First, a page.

Boccellari named Assembly District 19 Woman of the Year

Group standing

Alicia Boccellari, PhD (front row, center), holds a copy of the resolution naming her Woman of the Year for California Assembly District 19. She was selected for the honor by Assemblymember Phil Ting (front row, third from left). [Photo courtesy of the Office of State Assemblymember Phil Ting]

Longtime UC San Francisco clinician, educator, and researcher Alicia Boccellari, PhD, has been named California State Assembly District 19 Woman of the Year by Assemblymember Phil Ting. The honor was bestowed on Boccellari, a professor emeritus in the UCSF Department of Psychiatry and Behavioral Sciences and executive director of the National Alliance of Trauma Recovery Centers, in recognition of her decades of work to support trauma-impacted individuals and communities in the Bay Area and around the United States.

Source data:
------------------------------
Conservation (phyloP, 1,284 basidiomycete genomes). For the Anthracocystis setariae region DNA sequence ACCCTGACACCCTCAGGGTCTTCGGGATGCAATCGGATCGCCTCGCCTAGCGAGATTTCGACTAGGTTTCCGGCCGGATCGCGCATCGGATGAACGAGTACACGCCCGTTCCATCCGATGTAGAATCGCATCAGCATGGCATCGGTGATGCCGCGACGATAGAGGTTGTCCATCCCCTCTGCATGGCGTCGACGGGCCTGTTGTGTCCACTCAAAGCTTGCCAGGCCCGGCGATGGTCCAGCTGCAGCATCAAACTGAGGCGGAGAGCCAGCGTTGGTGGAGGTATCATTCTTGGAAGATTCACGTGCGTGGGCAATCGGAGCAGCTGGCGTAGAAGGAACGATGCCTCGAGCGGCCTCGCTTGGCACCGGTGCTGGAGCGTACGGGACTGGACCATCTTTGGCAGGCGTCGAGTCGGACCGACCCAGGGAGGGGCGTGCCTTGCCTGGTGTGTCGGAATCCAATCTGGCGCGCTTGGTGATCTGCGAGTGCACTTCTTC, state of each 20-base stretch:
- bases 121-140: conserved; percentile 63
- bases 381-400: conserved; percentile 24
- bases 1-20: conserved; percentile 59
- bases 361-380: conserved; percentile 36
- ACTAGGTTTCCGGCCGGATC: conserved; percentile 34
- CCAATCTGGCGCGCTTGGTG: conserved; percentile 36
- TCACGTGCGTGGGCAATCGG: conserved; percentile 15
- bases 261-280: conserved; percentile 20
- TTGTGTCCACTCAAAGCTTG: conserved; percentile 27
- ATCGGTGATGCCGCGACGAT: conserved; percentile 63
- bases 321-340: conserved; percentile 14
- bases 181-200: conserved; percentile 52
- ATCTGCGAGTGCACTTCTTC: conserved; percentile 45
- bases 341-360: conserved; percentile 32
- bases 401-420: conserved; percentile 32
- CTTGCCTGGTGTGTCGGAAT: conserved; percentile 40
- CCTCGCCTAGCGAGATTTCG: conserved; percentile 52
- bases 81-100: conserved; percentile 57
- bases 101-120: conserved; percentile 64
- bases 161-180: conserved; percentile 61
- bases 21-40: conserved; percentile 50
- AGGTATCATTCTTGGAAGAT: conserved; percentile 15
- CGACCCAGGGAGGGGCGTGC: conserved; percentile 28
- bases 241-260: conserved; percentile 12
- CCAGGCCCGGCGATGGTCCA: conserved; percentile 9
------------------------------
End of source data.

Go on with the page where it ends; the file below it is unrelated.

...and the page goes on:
"It was my pleasure to name Dr. Alicia Boccellari as my 2023 Woman of the Year for her leadership in creating, implementing, and overseeing programs designed at removing barriers to care and improving clinical outcomes for underserved populations," said Ting.

Assemblymembers from across the state honor women on the California State Assembly floor every March as past of Women's History Month. Boccellari was presented a copy of the resolution honoring her at the State Capitol Building in Sacramento on March 20.